The Dialogues focused on ten crucial themes of the sustainable development agenda: 1) unemployment, decent work and migration; 2) sustainable development as an answer to the economic and financial crises; 3) sustainable development for fighting poverty; 4)the economics of sustainable development, including sustainable patterns of production and consumption; 5) forests; 6) food and nutrition security; 7) sustainable energy for all; 8) water; 9) sustainable cities and innovation; 10) oceans. At the end of the discussions, 30 recommendations were selected, three for each theme: one chosen by an open vote on the internet, one by the audience in Rio (composed by a number of representatives from the private sector, NGOs, the scientific community, among other major groups) and one by the panelists of experts that led the debate.
Over 63,000 people from 193 countries gathered nearly 1.4 million votes on the internet, while the debates in Rio had an average audience of over 1,300 people.
On Sunday June 17th, from 11.00 am to 1.30 pm, a panel gathered in Pavilion 5 of Riocentro to debate "the economics of sustainable development, including sustainable patterns of production and consumption".
The panel warned once again that our current models of consumption and production are seriously undermining the survival of our planet: we are currently consuming more natural resources than the planet is able to regenerate and we are producing more waste than the planet is able to absorb. Humanity uses the equivalent of 1.5 planets each year. If we continue with the current patterns of consumption and production, in 20 years we would need more than 4 planets.
|Prime Minister of Bhutan, Lyonchoen Jigmi Yoezer Thinley, giving a speech at the SD Learning course on "Organic Agriculture - Locally Driven Solutions to Global Priorities"|
A change in technology is not enough. During the debate, the need of a real paradigm shift was stressed, in order to move from consumerism to a model of well-being based on a dematerialization of life. According to this perspective, consumerism should become an instrument and not an end for itself.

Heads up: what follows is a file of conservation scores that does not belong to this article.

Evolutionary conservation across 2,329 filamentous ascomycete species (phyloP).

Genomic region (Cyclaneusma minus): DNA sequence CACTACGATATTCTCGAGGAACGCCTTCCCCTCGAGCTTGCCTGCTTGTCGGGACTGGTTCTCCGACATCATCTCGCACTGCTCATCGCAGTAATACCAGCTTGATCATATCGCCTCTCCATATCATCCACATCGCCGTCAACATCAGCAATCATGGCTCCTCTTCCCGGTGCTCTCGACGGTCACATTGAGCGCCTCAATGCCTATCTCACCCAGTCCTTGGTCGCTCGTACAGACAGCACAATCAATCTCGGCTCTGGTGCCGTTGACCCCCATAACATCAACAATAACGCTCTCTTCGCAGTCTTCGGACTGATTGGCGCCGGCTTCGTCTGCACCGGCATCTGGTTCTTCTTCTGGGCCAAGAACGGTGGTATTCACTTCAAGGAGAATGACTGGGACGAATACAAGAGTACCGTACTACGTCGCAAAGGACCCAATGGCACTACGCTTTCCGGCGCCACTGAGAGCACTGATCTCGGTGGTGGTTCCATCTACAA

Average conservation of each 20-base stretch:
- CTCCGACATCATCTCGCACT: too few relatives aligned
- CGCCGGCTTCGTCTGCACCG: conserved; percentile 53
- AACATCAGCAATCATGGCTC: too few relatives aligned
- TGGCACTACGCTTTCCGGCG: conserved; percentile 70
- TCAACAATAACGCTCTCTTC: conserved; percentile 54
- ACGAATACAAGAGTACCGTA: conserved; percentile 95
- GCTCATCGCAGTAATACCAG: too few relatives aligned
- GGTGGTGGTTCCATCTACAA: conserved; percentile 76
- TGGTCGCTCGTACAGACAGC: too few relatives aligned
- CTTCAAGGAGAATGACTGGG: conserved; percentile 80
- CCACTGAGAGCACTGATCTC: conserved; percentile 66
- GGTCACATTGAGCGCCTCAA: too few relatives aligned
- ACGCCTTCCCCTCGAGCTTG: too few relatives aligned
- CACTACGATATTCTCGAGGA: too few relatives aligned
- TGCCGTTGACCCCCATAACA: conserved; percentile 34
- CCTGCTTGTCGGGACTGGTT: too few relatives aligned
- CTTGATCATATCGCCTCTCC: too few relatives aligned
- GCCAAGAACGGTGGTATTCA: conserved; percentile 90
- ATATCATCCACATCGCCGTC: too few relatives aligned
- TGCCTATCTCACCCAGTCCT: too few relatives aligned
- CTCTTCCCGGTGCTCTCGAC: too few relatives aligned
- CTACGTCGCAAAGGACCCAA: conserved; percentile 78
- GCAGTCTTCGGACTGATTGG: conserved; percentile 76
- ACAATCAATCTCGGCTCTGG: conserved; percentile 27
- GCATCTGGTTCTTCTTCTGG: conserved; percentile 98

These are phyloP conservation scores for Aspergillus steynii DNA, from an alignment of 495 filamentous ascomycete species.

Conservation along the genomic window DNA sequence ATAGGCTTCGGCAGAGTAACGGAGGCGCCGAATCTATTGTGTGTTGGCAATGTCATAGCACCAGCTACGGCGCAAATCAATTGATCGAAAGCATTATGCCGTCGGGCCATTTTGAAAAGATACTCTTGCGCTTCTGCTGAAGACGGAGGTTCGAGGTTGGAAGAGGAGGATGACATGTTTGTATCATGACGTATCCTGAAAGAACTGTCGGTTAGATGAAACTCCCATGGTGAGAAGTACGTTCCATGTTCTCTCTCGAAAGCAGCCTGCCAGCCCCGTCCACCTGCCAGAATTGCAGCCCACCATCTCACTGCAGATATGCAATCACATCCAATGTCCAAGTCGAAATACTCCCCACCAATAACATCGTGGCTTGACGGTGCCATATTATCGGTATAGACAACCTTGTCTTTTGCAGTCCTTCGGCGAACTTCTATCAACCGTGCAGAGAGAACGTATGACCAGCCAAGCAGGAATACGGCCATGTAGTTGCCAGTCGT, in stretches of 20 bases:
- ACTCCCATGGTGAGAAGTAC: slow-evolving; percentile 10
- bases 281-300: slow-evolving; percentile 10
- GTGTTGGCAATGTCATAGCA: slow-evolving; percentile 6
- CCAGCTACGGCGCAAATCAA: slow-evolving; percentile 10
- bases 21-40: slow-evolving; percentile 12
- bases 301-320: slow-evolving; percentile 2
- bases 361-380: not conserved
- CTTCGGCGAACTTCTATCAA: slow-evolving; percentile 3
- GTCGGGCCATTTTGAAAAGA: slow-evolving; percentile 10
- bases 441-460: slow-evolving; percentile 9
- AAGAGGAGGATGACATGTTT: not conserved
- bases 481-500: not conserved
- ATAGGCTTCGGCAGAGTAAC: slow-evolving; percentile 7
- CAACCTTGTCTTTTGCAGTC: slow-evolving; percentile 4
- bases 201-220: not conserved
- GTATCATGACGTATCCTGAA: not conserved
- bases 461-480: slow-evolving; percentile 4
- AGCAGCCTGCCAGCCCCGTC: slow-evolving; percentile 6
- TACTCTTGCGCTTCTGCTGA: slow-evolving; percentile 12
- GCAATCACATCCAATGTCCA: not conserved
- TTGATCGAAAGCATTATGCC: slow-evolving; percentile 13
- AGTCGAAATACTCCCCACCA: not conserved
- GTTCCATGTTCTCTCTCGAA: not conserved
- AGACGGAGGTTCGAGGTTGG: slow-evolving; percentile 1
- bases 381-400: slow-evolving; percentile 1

The panel also stressed the need to phase out harmful subsidies and develop green tax schemes, to promote sustainable public procurement worldwide as a catalyst of sustainable patterns, and to adopt an holistic approach to sustainable development. This means that we have to keep in mind the three pillars of sustainable development (economic, social and environmental) are strictly interconnected and the humanity is deeply dependent to planet Earth and vice versa. This approach can only be adopted through the education of the future generations on the principles of sustainability, including sustainable lifestyles and consumption patterns, which must begin in schools at a very early stage and through a global educational campaign.
This new model also implies a change in how we measure prosperity. The Gross National Product must be integrated with other indicators that could include environmental damages and social impacts. However, as Dr. Mathis Wackernagel stressed: "There is a hole in the boat but nobody fixes it if the neighbour doesn't start fixing it first”. He used this metaphor as a call for change now. “We have no more time to wait and waiting for the global consensus is wasting the future. We must start now”.
The captains have already left the helm…and us, inhabitants of the Planet, do we still want to wait them to come back to fix our boat?"